Sherilyn, The research at Ohio State University that Chopra is referring to was conducted by Hari Sharma, M.D. one of three coauthors of Chopra's "Letter from New Delhi" published in JAMA May 22/29,1991. To help you judge the value of Sharma's research, I'm copying below an article I posted to a.m.t last year.
I don't know about you, but when I find a researcher behaving this way, I
move his Roladex card from the Roladex file to the "round file." Like
many science writers, I believe that the work of scientists who disguise or lie
about their financial ties to the products they're testing cannot be trusted.
After all, this is the reason major science journals in recent years instituted
conflicts of interest exposure policies -- to help readers judge the integrity
of the research by identifying the financial ties or other substantial conflicts
of interests the authors may have.
I express only my own opinions, I do not express the opinions of any other individual or organization.
Date: Tue, 8 Aug 1995 19:31:13 -0700
From: firstname.lastname@example.org (Andrew Skolnick)
Like many TM promoters, Hari Sharma, MD, practices what(in the interest of avoiding another frivolous SLAPP suit) I'll call "alternative truth." Here's a good example of what I mean:
On May 22, 1995, just weeks before taking early retirement from Ohio State University, where he was professor of pathology, Sharma chaired a session on Maharishi Ayur-Veda at the First International Congress on Alternative & Complementary Medicine, in Arlington, Va. During his presentation, Sharma described the many health benefits of TM, and Maharishi Ayur-Veda products and services. At the end of the session, Ridgley Ochs, a science reporter for Newsday, went up to the podium to speak with Sharma. As any good journalist would, she asked him if he had received funding from the company that sells the products described in his report.
"No," said Sharma.
"Then who funded your research?" Ochs asked. "I receive funding from the Maharishi Ayur-Veda Foundation," he replied. Outraged by this obfuscation, I jumped in: "Yes, and Maharishi Ayur-Veda Foundation owns MAPI [Maharishi Ayur-Veda Products International], Inc, which is the company that sells the products described in your report."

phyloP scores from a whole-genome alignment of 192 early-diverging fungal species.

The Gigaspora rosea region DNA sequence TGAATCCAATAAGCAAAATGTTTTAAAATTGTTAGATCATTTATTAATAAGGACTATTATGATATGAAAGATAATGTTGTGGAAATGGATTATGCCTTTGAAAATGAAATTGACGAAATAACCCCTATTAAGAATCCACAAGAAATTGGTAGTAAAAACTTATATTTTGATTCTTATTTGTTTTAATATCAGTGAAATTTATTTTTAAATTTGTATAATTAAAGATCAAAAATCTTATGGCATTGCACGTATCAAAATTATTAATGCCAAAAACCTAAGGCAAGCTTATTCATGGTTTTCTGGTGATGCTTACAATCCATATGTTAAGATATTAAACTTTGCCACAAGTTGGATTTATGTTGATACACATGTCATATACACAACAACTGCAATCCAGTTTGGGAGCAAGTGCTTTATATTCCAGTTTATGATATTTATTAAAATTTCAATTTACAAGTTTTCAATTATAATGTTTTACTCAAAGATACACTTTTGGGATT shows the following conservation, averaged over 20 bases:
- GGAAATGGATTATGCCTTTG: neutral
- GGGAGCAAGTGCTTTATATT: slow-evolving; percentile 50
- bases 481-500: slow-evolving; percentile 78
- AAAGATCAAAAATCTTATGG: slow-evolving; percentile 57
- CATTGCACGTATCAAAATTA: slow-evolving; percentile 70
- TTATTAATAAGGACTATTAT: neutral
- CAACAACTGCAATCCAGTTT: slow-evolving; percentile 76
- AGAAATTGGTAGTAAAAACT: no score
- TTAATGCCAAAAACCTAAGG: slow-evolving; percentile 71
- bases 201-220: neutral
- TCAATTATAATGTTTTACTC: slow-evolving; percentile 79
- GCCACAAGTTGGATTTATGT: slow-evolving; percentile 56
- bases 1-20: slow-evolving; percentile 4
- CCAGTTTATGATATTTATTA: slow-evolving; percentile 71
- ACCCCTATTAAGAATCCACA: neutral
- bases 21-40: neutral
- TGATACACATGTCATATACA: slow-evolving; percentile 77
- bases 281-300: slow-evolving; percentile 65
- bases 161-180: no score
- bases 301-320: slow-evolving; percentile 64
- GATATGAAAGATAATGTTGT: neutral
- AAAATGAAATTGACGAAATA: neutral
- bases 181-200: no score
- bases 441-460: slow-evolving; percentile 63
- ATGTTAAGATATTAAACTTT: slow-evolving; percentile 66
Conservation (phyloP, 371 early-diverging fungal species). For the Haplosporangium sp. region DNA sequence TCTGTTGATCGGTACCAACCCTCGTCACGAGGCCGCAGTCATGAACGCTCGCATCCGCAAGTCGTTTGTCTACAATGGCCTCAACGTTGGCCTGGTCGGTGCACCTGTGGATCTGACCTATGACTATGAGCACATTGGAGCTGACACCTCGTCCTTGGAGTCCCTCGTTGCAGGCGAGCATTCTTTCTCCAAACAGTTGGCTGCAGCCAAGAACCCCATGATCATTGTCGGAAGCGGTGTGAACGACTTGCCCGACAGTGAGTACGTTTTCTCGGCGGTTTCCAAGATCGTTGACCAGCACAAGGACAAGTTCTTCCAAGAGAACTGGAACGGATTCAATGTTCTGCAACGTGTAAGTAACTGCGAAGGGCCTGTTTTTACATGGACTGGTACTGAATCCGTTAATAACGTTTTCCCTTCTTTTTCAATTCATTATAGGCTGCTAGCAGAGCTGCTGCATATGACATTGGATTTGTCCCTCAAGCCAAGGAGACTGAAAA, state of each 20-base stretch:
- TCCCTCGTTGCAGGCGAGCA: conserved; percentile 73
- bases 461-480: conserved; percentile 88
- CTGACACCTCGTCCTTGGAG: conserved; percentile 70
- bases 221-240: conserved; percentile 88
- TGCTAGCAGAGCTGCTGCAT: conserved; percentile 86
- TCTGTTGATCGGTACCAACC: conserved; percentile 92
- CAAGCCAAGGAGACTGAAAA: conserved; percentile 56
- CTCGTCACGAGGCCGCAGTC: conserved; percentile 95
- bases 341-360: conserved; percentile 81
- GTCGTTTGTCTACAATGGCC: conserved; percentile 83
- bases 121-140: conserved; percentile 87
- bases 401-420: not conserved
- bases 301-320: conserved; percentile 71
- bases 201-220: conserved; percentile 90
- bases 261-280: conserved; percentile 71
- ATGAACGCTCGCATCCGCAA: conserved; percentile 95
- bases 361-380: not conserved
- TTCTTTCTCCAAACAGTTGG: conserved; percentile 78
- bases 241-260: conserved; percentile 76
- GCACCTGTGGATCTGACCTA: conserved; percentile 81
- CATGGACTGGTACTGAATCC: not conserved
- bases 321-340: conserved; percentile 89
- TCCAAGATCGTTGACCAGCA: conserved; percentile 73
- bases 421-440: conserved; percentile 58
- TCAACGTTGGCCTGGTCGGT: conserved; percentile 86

"I do not know about that," Sharma said. "You certainly do know about that," I said. "You have a million dollar grant from the Maharishi Ayur-Veda Foundation, which owns the marketing company MAPI."
How do I know he "knows about that"? Because I have a copy of the results of Ohio State University's investigation of conflict of interest charges that were brought against Sharma in 1991. In the report, a university's Committee of Inquiry admonished Sharma for not disclosing a major grant from the foundation that owns the company that markets the products he studies.
Sharma looked surprised. He took a step forward to read my press badge, which read: "Andrew Skolnick, The Skeptical Inquirer" -- the publication for which I was covering the conference. Turning to his followers, he said, "Oh, this is that journalist who thinks there is something wrong in taking money for research."
"No, I do not think it is wrong for a researcher to take money," I said. "I think it is wrong for a researcher to take money and then to lie to journalists that they don't."
In response to a complaint from within the university community, Ohio State University appointed a Committee of Inquiry to investigate charges that Sharma misled the editors and readers of the Journal of the American Medical Association in his article on Maharishi Ayur-Veda, published in May 22/29, 1991. The committee concluded that Sharma did not deliberately mislead the scientific community, although it admonished him for not disclosing that he is funded by the foundation that owns the company that sells the products he studies.
In a December 9, 1991 letter to Ohio State's Dean of Medical Administration, Manuel Tzagournis, MD, Sharma protested the investigation, but obviously conceded knowing that MAF owned the marketing company MAPI, Inc., sole manufacturer and marketer of the herbal products he studies: "A question has been raised regarding conflict of interest since I am doing research on herbal compounds and receiving support from MAF. Many faculty members in the College of Medicine are doing research on pharmaceutical agents and are funded by pharmaceutical companies. Medical students are supplied with materials from pharmaceutical companies. The majority of CME [Continuing Medical Education] courses given by the College of Medicine are supported by pharmaceutical companies. Then why am I being singled out for this investigation."